Building Name – The Guggenheim Museum
Location – Abando, Bilbao, Spain
Architect – Frank Gehry
Owner – Solomon R. Guggenheim Foundation
Builder – Ferrovial, Spanish Multinational Company
Year of Start – October,1993
Year of End – October,1997
- It was inaugurated on October 18, 1997, by former King Juan Carlos I of Spain.
- Built alongside the Nervion River, it is one of the largest museums in Spain.
- A road and railway line is to the south, the river to the north, and the concrete structure of the Salve Bridge to the east.
- The building circulates and extrudes around the Salve Bridge, creates a curved riverside promenade, and forms a generous new public plaza on the south side of the site where the city grid ends.
- The building alludes landscapes, such as the narrow passageway to the main entrance hall reminiscent of a gorge, the curved walkway and water features in response to the Nervión River.
- The metallic form of the exterior looks almost floral from above, from the ground the building more closely resembles a boat, evoking the past industrial life of the port of Bilbao.
- Due to the mathematical complexity of Gehry’s design, he decided to work with an advanced software initially conceived for the aerospace industry, CATIA, to faithfully translate his concept to the structure and to help construction.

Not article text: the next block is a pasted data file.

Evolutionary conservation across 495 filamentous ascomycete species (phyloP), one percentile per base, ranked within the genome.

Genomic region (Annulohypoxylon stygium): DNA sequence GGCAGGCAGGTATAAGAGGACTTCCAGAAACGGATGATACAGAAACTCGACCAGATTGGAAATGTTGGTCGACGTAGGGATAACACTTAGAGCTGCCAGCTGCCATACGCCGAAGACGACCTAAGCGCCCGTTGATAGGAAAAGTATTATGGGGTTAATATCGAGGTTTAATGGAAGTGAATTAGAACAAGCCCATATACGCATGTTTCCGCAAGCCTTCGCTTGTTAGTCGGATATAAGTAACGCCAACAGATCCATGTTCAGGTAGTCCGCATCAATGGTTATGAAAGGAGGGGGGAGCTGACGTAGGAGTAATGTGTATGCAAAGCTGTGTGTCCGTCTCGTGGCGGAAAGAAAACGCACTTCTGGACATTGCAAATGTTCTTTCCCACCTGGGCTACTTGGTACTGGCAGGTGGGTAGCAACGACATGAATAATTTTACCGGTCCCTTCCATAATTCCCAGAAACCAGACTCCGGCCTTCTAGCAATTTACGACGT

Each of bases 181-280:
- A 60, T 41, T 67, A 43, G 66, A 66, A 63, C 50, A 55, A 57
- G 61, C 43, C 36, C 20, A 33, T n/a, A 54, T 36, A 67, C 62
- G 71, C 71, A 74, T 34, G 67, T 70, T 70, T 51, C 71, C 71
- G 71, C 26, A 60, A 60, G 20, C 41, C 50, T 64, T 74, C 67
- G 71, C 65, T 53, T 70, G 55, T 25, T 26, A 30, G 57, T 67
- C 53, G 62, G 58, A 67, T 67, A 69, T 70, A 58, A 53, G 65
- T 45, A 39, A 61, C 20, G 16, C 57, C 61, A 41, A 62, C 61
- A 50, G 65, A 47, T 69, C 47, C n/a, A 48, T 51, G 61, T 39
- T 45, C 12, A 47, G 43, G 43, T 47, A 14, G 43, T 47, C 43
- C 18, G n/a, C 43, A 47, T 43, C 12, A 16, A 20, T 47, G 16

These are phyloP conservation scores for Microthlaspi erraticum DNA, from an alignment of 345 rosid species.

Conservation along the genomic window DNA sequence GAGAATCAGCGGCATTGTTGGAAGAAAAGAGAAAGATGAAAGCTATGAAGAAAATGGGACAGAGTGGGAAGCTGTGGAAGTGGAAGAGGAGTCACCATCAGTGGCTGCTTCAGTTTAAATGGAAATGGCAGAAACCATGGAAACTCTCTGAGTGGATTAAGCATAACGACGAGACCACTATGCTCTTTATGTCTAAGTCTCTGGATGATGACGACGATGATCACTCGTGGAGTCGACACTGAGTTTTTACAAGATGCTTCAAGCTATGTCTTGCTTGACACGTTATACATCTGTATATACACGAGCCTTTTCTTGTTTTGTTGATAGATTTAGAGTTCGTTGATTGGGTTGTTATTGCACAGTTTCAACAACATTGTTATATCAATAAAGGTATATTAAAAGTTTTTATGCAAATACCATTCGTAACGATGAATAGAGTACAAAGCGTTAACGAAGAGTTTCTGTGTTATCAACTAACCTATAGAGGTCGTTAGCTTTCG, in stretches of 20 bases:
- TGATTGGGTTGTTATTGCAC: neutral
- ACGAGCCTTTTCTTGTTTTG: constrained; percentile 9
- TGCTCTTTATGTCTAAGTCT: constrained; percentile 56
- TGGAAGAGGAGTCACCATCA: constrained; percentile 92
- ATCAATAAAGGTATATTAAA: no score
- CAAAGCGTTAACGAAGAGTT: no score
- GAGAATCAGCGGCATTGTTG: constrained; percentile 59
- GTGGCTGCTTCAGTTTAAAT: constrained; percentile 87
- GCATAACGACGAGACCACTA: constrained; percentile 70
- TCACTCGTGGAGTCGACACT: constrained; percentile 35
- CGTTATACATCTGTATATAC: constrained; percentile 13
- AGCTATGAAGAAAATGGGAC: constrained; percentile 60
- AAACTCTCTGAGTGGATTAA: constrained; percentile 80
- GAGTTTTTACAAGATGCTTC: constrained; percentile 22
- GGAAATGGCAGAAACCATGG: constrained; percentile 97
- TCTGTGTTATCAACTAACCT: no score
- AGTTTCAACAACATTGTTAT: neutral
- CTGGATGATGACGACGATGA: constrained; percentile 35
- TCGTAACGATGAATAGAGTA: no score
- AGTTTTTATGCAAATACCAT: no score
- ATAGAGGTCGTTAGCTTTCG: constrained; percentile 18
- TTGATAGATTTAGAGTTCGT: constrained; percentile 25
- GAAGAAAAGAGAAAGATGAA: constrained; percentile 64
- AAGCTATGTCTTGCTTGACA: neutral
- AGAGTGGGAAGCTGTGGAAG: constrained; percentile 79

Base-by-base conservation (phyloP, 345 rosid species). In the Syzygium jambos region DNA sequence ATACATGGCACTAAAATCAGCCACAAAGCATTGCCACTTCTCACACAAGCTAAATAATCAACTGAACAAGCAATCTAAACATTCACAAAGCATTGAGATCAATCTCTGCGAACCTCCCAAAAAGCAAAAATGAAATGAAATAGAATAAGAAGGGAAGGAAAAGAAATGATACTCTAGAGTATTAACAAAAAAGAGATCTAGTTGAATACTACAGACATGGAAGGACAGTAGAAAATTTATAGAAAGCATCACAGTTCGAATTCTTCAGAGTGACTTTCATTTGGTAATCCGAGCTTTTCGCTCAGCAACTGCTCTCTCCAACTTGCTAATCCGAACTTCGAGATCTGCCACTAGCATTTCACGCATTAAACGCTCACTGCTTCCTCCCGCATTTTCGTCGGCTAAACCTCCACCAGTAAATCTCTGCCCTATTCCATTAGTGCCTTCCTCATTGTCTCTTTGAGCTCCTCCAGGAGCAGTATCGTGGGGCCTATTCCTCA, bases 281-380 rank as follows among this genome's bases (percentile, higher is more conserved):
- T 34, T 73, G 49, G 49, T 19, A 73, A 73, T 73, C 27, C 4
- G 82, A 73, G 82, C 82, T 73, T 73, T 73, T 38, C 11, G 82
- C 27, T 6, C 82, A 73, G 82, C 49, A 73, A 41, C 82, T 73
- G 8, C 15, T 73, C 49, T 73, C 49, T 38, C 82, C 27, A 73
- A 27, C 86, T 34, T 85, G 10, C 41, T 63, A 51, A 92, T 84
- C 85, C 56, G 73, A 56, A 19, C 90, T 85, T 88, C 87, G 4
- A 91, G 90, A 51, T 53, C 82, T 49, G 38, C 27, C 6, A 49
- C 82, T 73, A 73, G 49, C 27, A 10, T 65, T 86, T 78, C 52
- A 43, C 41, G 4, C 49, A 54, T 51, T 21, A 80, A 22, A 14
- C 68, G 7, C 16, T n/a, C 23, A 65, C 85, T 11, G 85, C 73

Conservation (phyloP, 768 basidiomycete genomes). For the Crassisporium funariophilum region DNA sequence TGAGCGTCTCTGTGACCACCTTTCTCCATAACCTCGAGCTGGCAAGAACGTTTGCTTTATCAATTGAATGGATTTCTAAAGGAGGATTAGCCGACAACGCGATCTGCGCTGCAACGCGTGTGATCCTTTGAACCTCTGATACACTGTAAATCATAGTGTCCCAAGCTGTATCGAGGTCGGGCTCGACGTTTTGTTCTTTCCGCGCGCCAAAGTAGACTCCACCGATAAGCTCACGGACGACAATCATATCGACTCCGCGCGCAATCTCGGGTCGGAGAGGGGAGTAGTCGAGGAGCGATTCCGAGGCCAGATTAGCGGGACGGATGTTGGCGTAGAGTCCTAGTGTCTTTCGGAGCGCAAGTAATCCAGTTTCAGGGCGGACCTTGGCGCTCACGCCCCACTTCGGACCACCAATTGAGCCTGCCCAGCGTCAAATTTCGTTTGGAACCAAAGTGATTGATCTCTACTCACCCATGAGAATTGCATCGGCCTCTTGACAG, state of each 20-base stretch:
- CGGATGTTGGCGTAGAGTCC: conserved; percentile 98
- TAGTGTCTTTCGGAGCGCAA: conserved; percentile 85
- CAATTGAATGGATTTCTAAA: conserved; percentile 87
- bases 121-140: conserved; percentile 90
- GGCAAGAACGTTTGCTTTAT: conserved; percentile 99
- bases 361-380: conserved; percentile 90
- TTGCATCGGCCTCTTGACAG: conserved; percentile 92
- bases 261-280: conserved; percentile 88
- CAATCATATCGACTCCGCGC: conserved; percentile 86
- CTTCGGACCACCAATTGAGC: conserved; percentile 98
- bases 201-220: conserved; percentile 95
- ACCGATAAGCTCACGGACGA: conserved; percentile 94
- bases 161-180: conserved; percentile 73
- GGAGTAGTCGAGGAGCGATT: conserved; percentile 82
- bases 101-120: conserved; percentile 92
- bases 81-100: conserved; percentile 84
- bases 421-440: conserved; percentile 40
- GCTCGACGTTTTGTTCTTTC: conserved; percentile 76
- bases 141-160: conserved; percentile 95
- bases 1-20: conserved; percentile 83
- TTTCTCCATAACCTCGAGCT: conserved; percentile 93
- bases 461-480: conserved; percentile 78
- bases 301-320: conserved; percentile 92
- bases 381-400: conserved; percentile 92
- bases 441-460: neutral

- The building’s walls and ceilings are load-bearing, containing an internal structure of metal rods that form grids with triangles.
- CATIA calculated the number of bars required in each location, as well as the bar’s positions and orientations.
- In addition to this structure, the walls and ceilings have several insulating layers and an outer coating of titanium. Each piece is exclusive to its location, determined by the CATIA software.
- For the finishing of this building three materials were used- Titanium, Limestone and Glass.
- The finish of the approximately 33,000 extremely thin titanium sheets provides a rough and organic effect, adding to the material’s color changes depending on the weather and light conditions.
- The other two materials used in the building, limestone and glass, harmonize perfectly.
- The large, light-filled atrium serves as the organizing center of the museum, distributing 11,000 square meters of exhibition space over nineteen galleries.
- Ten of these galleries follow a classic orthogonal plan that can be identified from the exterior by a limestone finish.
- The remaining nine galleries are identified from the outside by swirling organic forms clad in titanium.
- The largest gallery is 30 meters wide and 130 meters long and houses a permanent installation called “The Matter of Time” by Richard Serra.
- In its first three years, almost 4 million tourists visited the museum, helping to generate about €500 million in economic activity. The regional council estimated that the money visitors spent on hotels, restaurants, shops and transport allowed it to collect €100 million in taxes, which more than paid for the building cost.